Did you know its completely OK to make mistakes? Read on… ✔️We learn from mistakes! The best way to learn is to experience life for ourse...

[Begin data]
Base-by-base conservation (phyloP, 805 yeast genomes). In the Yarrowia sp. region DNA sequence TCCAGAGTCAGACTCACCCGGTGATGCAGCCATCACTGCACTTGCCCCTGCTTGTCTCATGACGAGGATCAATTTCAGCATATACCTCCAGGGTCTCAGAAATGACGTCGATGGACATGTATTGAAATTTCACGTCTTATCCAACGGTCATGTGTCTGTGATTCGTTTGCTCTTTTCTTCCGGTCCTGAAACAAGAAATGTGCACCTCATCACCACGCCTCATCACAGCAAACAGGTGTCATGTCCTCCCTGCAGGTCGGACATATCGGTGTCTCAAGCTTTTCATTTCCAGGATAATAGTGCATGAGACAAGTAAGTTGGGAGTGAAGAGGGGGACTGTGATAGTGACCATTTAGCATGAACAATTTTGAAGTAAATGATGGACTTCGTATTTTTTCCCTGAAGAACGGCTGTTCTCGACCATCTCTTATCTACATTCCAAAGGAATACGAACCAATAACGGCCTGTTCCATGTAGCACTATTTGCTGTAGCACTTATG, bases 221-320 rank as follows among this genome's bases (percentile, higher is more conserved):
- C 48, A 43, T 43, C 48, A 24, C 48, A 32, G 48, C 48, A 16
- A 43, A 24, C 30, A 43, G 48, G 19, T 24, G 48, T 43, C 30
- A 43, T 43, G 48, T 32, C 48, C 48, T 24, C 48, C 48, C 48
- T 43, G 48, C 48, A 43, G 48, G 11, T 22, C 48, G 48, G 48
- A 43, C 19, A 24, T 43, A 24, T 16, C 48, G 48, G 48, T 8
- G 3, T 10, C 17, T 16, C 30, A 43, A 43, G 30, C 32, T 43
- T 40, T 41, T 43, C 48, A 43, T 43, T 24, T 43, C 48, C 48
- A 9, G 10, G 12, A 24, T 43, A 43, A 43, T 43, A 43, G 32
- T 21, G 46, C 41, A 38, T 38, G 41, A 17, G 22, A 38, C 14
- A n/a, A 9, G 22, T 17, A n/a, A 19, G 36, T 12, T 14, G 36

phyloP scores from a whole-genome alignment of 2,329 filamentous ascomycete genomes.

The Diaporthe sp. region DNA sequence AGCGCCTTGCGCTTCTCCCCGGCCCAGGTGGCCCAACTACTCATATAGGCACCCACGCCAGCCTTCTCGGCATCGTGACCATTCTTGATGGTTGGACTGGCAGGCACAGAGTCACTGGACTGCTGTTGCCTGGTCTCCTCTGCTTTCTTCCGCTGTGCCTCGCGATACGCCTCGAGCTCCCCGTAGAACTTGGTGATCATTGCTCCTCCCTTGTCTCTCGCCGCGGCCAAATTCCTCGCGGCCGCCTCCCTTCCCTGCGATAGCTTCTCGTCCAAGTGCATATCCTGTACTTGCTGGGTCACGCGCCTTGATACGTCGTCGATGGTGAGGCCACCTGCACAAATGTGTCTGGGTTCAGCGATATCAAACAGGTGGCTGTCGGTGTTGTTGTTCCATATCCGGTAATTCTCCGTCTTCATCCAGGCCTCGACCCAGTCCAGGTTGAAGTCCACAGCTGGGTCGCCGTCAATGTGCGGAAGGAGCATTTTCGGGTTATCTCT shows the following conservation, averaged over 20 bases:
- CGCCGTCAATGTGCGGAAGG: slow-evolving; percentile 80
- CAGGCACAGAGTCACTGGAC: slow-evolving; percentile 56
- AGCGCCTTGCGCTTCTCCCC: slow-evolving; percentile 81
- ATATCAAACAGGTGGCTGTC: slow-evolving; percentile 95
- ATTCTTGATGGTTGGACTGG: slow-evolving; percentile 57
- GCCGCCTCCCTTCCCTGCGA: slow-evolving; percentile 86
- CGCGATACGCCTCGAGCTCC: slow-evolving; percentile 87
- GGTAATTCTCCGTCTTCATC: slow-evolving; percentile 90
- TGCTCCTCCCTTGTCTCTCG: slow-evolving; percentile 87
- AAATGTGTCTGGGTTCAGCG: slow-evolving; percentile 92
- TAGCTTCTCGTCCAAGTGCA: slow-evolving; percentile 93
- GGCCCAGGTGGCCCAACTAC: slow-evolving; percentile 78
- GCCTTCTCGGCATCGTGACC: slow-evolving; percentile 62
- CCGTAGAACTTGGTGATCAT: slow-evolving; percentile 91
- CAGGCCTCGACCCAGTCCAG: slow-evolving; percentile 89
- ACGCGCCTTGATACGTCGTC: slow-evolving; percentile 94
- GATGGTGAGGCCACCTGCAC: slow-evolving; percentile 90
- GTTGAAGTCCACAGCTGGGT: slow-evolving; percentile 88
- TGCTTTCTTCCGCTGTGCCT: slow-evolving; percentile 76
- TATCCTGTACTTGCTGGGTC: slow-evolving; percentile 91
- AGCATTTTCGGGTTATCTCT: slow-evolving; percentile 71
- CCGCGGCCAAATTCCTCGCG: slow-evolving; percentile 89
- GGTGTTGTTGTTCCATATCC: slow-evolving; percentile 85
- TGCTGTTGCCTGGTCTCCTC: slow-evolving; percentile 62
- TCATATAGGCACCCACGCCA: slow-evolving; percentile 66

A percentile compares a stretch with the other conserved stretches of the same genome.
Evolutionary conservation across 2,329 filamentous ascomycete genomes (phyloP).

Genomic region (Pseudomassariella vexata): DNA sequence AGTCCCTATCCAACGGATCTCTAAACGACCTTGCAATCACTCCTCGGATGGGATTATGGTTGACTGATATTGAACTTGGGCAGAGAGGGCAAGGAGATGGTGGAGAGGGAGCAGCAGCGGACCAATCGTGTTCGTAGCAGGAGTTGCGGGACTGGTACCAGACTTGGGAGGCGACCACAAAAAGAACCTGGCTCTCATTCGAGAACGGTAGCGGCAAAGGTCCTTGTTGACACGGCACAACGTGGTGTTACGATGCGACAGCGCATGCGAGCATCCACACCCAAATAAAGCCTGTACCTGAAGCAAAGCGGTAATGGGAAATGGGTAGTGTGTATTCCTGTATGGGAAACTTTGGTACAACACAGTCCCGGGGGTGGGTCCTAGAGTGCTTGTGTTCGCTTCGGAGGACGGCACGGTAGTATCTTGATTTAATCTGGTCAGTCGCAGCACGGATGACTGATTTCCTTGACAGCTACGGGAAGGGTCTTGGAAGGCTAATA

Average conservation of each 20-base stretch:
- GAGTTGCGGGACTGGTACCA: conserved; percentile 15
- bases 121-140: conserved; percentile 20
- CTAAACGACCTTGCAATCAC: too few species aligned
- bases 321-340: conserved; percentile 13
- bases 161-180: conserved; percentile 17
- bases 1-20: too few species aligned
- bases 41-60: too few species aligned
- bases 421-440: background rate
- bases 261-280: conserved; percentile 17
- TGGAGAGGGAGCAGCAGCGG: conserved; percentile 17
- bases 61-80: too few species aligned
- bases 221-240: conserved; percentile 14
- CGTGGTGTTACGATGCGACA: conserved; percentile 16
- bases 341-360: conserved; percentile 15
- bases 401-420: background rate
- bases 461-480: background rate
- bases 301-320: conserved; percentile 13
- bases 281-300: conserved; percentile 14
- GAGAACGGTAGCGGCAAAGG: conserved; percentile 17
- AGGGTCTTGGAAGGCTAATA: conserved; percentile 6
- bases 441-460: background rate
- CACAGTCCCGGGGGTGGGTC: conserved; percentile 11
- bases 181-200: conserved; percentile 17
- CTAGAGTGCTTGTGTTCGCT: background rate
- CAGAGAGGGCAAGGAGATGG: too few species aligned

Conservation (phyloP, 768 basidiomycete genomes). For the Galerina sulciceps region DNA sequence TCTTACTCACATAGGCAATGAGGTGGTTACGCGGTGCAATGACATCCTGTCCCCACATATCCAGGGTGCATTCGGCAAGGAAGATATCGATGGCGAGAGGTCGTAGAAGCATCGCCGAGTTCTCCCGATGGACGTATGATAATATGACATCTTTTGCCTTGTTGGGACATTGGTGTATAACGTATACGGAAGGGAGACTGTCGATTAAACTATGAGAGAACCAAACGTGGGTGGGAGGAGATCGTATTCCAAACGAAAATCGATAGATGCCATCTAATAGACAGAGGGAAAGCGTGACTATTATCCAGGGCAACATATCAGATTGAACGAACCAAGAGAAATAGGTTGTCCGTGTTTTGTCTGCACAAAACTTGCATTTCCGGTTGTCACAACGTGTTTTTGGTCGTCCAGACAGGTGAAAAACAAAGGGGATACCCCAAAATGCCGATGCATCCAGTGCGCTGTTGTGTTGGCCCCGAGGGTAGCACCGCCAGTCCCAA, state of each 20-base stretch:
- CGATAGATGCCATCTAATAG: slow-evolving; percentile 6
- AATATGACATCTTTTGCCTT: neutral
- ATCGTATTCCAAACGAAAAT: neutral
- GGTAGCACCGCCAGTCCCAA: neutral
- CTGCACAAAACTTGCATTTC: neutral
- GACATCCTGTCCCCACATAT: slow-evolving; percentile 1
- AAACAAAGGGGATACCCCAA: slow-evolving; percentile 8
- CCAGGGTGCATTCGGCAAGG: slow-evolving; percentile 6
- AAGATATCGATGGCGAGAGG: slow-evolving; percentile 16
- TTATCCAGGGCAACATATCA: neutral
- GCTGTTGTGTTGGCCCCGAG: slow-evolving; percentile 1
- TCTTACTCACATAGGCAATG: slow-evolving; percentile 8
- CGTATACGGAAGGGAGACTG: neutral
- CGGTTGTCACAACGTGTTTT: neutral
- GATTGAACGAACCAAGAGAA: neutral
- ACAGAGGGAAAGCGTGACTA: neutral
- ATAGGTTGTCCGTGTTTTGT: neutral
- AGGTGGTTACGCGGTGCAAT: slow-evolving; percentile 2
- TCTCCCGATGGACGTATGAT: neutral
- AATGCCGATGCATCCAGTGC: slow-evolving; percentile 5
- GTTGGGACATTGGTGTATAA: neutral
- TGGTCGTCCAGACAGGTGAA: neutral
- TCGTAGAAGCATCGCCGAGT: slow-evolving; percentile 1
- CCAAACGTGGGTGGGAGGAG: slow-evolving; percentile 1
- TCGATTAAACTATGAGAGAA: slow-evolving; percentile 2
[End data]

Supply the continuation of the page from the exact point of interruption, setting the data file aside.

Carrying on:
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Did you know its completely OK to make mistakes? Read on… ✔️We learn from mistakes! The best way to learn is to experience life for ourselves and learn the natural consequences of our actions. This does not mean that we have to try everything to know better. After we develop critical-thinking skills, we can also observe the mistakes of others and see where their choices lead or anticipate possible outcomes. This can help us avoid major mistakes that can change the course of our life. ✔️When we know better, we do better. Making a mistake is not the end of the world. It just means that we can correct ourselves and start again. If you've hurt someone, apologize. If you've done something wrong, make it right. ✔️Your best is good enough. Forget trying to be perfect, and just do your best. Mistakes will still happen, but that is normal. Stop comparing yourself to the people at the gym, neighbors, friends, family members or co-workers. You may think they are perfect, but everyone has their flaws, regardless of how good they are at hiding them. ✔️Don't be hard on yourself for making mistakes. Focus on what you have learned and pat yourself on the back for correcting the wrong. Leave the past in the past and look toward to making better choices in the future. - Mistakes are essential for our growth and understanding of ourselves and the world. Whether it's our mistake or an error of a family member or friend, we need to realize that it does not make us, or them, bad people. We can learn, grow, change and start making better choices. Wrongs can be made right, and we can become our best self as we learn to be patient with ourselves. Remember, everyone makes mistakes, and it's normal. We can change. We can learn and make better choices! - What do you guys think? Leave a comment below! - mistakes success millionairementor: FUCKIT WE ALL MAKE MISTAKES, BUT LIFE GOES ON. Did you know its completely OK to make mistakes? Read on… ✔️We learn from mistakes! The best way to learn is to experience life for ourselves and learn the natural consequences of our actions. This does not mean that we have to try everything to know better. After we develop critical-thinking skills, we can also observe the mistakes of others and see where their choices lead or anticipate possible outcomes. This can help us avoid major mistakes that can change the course of our life. ✔️When we know better, we do better. Making a mistake is not the end of the world. It just means that we can correct ourselves and start again. If you've hurt someone, apologize. If you've done something wrong, make it right. ✔️Your best is good enough. Forget trying to be perfect, and just do your best. Mistakes will still happen, but that is normal. Stop comparing yourself to the people at the gym, neighbors, friends, family members or co-workers. You may think they are perfect, but everyone has their flaws, regardless of how good they are at hiding them. ✔️Don't be hard on yourself for making mistakes. Focus on what you have learned and pat yourself on the back for correcting the wrong. Leave the past in the past and look toward to making better choices in the future. - Mistakes are essential for our growth and understanding of ourselves and the world. Whether it's our mistake or an error of a family member or friend, we need to realize that it does not make us, or them, bad people. We can learn, grow, change and start making better choices. Wrongs can be made right, and we can become our best self as we learn to be patient with ourselves. Remember, everyone makes mistakes, and it's normal. We can change. We can learn and make better choices! - What do you guys think? Leave a comment below! - mistakes success millionairementor